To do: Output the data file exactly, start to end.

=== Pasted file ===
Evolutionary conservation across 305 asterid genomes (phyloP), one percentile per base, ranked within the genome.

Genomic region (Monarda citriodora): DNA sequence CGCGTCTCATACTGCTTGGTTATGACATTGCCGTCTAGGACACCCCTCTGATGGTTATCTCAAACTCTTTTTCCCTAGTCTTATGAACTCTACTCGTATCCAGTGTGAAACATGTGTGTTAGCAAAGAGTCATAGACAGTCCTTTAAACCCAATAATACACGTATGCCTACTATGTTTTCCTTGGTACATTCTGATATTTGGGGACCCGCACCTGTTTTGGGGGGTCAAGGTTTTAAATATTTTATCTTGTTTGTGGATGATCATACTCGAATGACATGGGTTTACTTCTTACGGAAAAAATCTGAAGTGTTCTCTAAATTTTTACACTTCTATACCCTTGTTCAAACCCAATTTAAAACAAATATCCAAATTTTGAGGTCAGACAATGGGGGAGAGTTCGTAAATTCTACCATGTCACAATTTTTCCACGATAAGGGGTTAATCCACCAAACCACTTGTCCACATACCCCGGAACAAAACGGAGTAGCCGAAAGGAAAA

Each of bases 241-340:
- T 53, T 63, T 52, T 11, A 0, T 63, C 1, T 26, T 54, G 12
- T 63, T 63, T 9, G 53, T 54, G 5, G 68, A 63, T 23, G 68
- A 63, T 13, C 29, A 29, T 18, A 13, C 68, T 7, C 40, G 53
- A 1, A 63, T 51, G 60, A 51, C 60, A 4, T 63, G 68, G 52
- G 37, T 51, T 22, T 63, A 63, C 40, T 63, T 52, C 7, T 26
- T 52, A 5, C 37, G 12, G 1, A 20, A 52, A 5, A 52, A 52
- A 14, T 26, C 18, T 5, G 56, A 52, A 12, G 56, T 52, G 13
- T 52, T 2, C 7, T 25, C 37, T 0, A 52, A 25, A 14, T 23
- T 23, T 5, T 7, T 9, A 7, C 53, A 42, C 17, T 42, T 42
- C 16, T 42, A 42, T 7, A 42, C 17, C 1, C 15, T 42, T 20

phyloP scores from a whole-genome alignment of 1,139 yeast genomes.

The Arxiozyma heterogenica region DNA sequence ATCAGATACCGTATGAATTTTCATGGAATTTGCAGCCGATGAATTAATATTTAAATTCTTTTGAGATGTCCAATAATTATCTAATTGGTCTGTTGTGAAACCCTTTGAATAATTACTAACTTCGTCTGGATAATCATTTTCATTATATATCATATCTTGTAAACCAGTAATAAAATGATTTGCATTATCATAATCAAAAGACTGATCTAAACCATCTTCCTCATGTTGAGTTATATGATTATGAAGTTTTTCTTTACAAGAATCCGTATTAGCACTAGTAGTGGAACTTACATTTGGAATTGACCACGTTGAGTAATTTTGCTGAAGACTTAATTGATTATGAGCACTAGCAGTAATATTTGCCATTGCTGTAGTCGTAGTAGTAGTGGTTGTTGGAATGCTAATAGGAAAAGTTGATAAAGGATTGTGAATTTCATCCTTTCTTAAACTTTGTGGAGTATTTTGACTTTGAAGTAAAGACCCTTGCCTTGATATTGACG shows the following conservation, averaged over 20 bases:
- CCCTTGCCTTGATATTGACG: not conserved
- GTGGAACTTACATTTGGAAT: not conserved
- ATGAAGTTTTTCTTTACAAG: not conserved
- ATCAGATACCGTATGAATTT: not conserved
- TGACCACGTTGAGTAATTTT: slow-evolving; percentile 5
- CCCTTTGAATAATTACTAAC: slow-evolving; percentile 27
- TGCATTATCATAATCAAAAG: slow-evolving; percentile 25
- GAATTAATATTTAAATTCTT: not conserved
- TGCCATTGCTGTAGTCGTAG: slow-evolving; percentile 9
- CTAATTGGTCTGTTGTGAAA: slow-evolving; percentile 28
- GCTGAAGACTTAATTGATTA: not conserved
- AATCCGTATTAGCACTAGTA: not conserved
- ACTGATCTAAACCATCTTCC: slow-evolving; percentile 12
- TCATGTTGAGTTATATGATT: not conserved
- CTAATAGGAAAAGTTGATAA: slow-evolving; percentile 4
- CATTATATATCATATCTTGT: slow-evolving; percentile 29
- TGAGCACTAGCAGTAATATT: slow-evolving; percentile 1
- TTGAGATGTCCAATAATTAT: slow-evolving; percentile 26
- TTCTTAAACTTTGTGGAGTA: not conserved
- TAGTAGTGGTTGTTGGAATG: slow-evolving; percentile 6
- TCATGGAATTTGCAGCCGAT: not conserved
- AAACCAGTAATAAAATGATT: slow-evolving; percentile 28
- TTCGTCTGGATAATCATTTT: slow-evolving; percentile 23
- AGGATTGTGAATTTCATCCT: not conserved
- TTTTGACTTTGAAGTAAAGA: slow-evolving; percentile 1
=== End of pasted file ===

Evolutionary conservation across 305 asterid genomes (phyloP), one percentile per base, ranked within the genome.

Genomic region (Monarda citriodora): DNA sequence CGCGTCTCATACTGCTTGGTTATGACATTGCCGTCTAGGACACCCCTCTGATGGTTATCTCAAACTCTTTTTCCCTAGTCTTATGAACTCTACTCGTATCCAGTGTGAAACATGTGTGTTAGCAAAGAGTCATAGACAGTCCTTTAAACCCAATAATACACGTATGCCTACTATGTTTTCCTTGGTACATTCTGATATTTGGGGACCCGCACCTGTTTTGGGGGGTCAAGGTTTTAAATATTTTATCTTGTTTGTGGATGATCATACTCGAATGACATGGGTTTACTTCTTACGGAAAAAATCTGAAGTGTTCTCTAAATTTTTACACTTCTATACCCTTGTTCAAACCCAATTTAAAACAAATATCCAAATTTTGAGGTCAGACAATGGGGGAGAGTTCGTAAATTCTACCATGTCACAATTTTTCCACGATAAGGGGTTAATCCACCAAACCACTTGTCCACATACCCCGGAACAAAACGGAGTAGCCGAAAGGAAAA

Each of bases 241-340:
- T 53, T 63, T 52, T 11, A 0, T 63, C 1, T 26, T 54, G 12
- T 63, T 63, T 9, G 53, T 54, G 5, G 68, A 63, T 23, G 68
- A 63, T 13, C 29, A 29, T 18, A 13, C 68, T 7, C 40, G 53
- A 1, A 63, T 51, G 60, A 51, C 60, A 4, T 63, G 68, G 52
- G 37, T 51, T 22, T 63, A 63, C 40, T 63, T 52, C 7, T 26
- T 52, A 5, C 37, G 12, G 1, A 20, A 52, A 5, A 52, A 52
- A 14, T 26, C 18, T 5, G 56, A 52, A 12, G 56, T 52, G 13
- T 52, T 2, C 7, T 25, C 37, T 0, A 52, A 25, A 14, T 23
- T 23, T 5, T 7, T 9, A 7, C 53, A 42, C 17, T 42, T 42
- C 16, T 42, A 42, T 7, A 42, C 17, C 1, C 15, T 42, T 20

phyloP scores from a whole-genome alignment of 1,139 yeast genomes.

The Arxiozyma heterogenica region DNA sequence ATCAGATACCGTATGAATTTTCATGGAATTTGCAGCCGATGAATTAATATTTAAATTCTTTTGAGATGTCCAATAATTATCTAATTGGTCTGTTGTGAAACCCTTTGAATAATTACTAACTTCGTCTGGATAATCATTTTCATTATATATCATATCTTGTAAACCAGTAATAAAATGATTTGCATTATCATAATCAAAAGACTGATCTAAACCATCTTCCTCATGTTGAGTTATATGATTATGAAGTTTTTCTTTACAAGAATCCGTATTAGCACTAGTAGTGGAACTTACATTTGGAATTGACCACGTTGAGTAATTTTGCTGAAGACTTAATTGATTATGAGCACTAGCAGTAATATTTGCCATTGCTGTAGTCGTAGTAGTAGTGGTTGTTGGAATGCTAATAGGAAAAGTTGATAAAGGATTGTGAATTTCATCCTTTCTTAAACTTTGTGGAGTATTTTGACTTTGAAGTAAAGACCCTTGCCTTGATATTGACG shows the following conservation, averaged over 20 bases:
- CCCTTGCCTTGATATTGACG: not conserved
- GTGGAACTTACATTTGGAAT: not conserved
- ATGAAGTTTTTCTTTACAAG: not conserved
- ATCAGATACCGTATGAATTT: not conserved
- TGACCACGTTGAGTAATTTT: slow-evolving; percentile 5
- CCCTTTGAATAATTACTAAC: slow-evolving; percentile 27
- TGCATTATCATAATCAAAAG: slow-evolving; percentile 25
- GAATTAATATTTAAATTCTT: not conserved
- TGCCATTGCTGTAGTCGTAG: slow-evolving; percentile 9
- CTAATTGGTCTGTTGTGAAA: slow-evolving; percentile 28
- GCTGAAGACTTAATTGATTA: not conserved
- AATCCGTATTAGCACTAGTA: not conserved
- ACTGATCTAAACCATCTTCC: slow-evolving; percentile 12
- TCATGTTGAGTTATATGATT: not conserved
- CTAATAGGAAAAGTTGATAA: slow-evolving; percentile 4
- CATTATATATCATATCTTGT: slow-evolving; percentile 29
- TGAGCACTAGCAGTAATATT: slow-evolving; percentile 1
- TTGAGATGTCCAATAATTAT: slow-evolving; percentile 26
- TTCTTAAACTTTGTGGAGTA: not conserved
- TAGTAGTGGTTGTTGGAATG: slow-evolving; percentile 6
- TCATGGAATTTGCAGCCGAT: not conserved
- AAACCAGTAATAAAATGATT: slow-evolving; percentile 28
- TTCGTCTGGATAATCATTTT: slow-evolving; percentile 23
- AGGATTGTGAATTTCATCCT: not conserved
- TTTTGACTTTGAAGTAAAGA: slow-evolving; percentile 1